Thinking Allowed - Including musings by Daan Spijer.

From the Kitchen

March 9, 2011

From the Kitchen #94

Millions of people are still suffering from the colonial and imperial activities of European governments from the fifteenth through to the twentieth century.  Territories were seized and the people living there were subjugated, often with disastrous results for their cultures and livelihoods.

Most of Africa and the Americas and much of Asia and the Middle East were placed under the various thumbs of foreign powers and their commercial agencies.  The motives were partly greed and partly strategic and sometimes merely because they could.  The original inhabitants were often described by the conquerors as having less valuable cultures than their European ‘betters’, often viewed as curiosities and even shipped back as exhibits for the titillation of gawping spectators.

Often these European powers were at war with each other and, in any case, they were continually competing for new dominions to expand their reach, politically and commercially.  They frequently ignored local political, ethnic and economic realities, drawing borders as it suited them.  There could be devastating consequences for the locals – communities were routinely divided by the stroke of a pen.

As the European hegemony was reduced because of shrinking fortunes and changes in political attitudes at home, the colonies and territories were abandoned, with the awful fragmentation of communities still in place.

Apart from the foreign-imposed borders cutting through social and ethnic groupings, they frequently also enclosed disparate groups – groups that frequently were at war with each other but had also been able to keep their distance in ‘peaceful’ times.  While the foreigners held power in these artificially-created geographic entities, they were able to keep things controlled, even using any local enmities for this purpose.  When they left, those groups, who at the best of times couldn’t stand each other, were left without any controlling, dampening external force.  Sometimes they were ethnically different, sometimes they belonged to the same ethnicity but split by allegiances to different chiefs or warlords.

If, for instance, you could see a map of Africa showing the ‘natural’ distribution of communities in 1700 and then overlay it with a political map of present-day Africa you would see that in many places there is no agreement between the two.1 You would find the same with a similar exercise for the Middle East and South and Southeast Asia.  This is true also in Europe itself, where arbitrarily drawn and redrawn borders divide or enclose communities with little regard for ‘natural’ allegiances, sympathies and enmities.

When you add to all this the tendencies, in our time as in the past, for powerful nations to install or support already-installed despots, and you have the basis for much of the international and national violence we see in the world.

We saw a similar process of the arbitrary redrawing of boundaries of Melbourne and rural municipalities by the State government in the 1990s, although it did not result in violence.  Some 210 municipalities were amalgamated into 78.  If it had been a simple exercise of combining municipalities intact, it would not have had the divisive results that emerged.  In many cases, existing municipalities were split into two or even three areas, each going to a new grouping.  As a consequence, some people belonging to a local social club might find that they were no longer entitled to meet at the local elderly citizens’ club rooms with the people they had known for years, because they didn’t live in the new municipality that now owned the rooms.  If they wanted to be in the ‘local’ social club they would have to join the one in the municipality in which they now lived.  Some of these people may have been reliant on private transport from people who lived nearby but who still attended the social club they used to all belong to.  People had similar changes forced on them in relation to which library or infant welfare centre they could go to.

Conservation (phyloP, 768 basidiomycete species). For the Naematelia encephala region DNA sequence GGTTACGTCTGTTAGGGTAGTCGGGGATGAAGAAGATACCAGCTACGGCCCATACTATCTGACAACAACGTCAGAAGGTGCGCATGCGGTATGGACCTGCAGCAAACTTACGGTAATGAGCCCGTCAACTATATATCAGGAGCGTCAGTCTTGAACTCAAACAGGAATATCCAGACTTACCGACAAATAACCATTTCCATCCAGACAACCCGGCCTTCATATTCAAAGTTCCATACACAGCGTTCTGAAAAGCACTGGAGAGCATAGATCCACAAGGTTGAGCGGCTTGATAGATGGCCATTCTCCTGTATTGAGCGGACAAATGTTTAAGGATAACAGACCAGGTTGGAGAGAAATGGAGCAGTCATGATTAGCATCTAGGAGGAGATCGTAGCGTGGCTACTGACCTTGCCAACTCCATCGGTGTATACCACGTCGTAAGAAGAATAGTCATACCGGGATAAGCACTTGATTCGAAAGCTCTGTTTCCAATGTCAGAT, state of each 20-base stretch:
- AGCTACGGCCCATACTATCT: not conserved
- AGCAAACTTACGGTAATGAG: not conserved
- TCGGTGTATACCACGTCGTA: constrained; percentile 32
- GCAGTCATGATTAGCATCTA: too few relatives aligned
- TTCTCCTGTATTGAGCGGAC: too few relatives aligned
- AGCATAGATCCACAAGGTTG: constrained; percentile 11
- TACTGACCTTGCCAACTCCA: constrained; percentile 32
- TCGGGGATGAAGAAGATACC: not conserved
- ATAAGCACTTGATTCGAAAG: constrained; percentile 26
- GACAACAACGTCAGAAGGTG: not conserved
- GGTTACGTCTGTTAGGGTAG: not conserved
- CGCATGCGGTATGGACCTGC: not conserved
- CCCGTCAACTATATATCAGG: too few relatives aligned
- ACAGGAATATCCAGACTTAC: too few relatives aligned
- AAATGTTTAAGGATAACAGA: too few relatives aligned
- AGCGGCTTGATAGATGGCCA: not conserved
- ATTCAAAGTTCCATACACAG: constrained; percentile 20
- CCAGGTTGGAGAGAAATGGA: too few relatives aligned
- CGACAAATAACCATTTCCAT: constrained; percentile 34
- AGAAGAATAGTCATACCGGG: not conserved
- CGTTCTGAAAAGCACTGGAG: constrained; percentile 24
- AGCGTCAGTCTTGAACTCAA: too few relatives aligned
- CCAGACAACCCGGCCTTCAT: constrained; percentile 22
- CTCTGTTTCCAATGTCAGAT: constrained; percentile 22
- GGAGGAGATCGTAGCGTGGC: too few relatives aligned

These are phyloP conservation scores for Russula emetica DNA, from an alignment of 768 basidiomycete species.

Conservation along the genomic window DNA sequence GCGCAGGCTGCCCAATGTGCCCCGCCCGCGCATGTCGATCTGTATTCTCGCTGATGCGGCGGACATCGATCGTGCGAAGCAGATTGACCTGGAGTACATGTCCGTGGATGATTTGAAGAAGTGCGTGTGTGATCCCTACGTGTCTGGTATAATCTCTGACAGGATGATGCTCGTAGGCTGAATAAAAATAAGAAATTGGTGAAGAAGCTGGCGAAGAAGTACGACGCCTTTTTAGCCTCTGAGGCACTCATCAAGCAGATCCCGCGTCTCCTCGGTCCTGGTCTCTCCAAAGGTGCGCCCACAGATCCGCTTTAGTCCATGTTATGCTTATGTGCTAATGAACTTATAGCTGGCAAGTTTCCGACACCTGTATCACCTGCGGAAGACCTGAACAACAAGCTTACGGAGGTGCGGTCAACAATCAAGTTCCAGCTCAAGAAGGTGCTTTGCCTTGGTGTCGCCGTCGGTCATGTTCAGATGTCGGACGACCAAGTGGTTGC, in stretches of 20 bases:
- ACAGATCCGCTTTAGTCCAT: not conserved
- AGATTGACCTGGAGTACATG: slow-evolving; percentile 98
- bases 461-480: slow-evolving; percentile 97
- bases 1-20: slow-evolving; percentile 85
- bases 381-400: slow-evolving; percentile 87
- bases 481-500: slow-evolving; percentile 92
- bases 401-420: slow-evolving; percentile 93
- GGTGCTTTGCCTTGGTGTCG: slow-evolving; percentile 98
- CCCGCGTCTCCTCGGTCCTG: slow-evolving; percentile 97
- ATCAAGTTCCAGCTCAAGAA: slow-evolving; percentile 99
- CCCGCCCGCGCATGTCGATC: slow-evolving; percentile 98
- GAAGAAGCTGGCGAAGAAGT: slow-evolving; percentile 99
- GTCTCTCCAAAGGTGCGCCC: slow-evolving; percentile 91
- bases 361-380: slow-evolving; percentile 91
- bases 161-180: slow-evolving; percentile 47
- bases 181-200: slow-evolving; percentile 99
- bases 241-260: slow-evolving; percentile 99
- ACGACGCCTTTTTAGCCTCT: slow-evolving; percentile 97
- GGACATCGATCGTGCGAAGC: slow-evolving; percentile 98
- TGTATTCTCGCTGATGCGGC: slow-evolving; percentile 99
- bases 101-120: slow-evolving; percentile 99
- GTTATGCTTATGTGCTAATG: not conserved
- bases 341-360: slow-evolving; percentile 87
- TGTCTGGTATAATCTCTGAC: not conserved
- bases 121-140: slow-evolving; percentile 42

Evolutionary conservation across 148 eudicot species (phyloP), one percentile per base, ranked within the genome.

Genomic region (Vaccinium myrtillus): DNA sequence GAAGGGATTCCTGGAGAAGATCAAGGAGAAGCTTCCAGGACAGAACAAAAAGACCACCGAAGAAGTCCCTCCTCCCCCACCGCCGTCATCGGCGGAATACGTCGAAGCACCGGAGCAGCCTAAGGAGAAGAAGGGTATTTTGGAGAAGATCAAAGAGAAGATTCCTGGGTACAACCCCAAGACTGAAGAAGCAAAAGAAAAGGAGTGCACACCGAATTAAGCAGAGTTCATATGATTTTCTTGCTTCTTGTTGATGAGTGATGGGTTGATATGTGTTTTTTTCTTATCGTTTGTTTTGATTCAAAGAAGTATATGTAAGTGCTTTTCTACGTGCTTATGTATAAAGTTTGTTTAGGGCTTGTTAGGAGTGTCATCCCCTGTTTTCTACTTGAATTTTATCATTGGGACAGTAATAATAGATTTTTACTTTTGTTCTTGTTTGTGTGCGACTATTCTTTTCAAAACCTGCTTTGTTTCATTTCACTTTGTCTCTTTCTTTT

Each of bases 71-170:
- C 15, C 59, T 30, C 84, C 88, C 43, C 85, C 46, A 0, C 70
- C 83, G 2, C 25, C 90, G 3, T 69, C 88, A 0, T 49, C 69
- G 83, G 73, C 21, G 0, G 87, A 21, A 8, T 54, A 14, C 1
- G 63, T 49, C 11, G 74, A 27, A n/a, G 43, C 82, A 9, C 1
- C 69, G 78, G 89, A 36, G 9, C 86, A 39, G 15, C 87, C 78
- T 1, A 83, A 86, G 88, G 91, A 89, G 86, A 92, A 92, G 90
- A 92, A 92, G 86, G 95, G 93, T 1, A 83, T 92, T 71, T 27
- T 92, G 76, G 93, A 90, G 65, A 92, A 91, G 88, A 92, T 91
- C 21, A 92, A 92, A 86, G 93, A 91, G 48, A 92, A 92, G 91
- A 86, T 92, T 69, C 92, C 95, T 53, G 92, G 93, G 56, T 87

We are all subject to arbitrary changes brought about both by natural events and by our fellow humans, sometimes with minor inconveniences, sometimes with disastrous ones.  We can do little, if anything, about the natural events, but those brought about by human whim can be avoided if we have the will to kerb the exercise of power that allows it.  Is such arbitrary use of power ever going to change?  We have national and international institutions in place to mediate or kerb such power, but these institutions do not seem to be up to the task and, if they do act, it is often too late.

1.       see for instance:

also, for the Americas see:

and Asia and the Middle East:

© 2011 Daan Spijer

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  1. Another great article. Love the map links!

    Comment by Tarwin Stroh-Spijer — March 10, 2011 @ 6:51 pm

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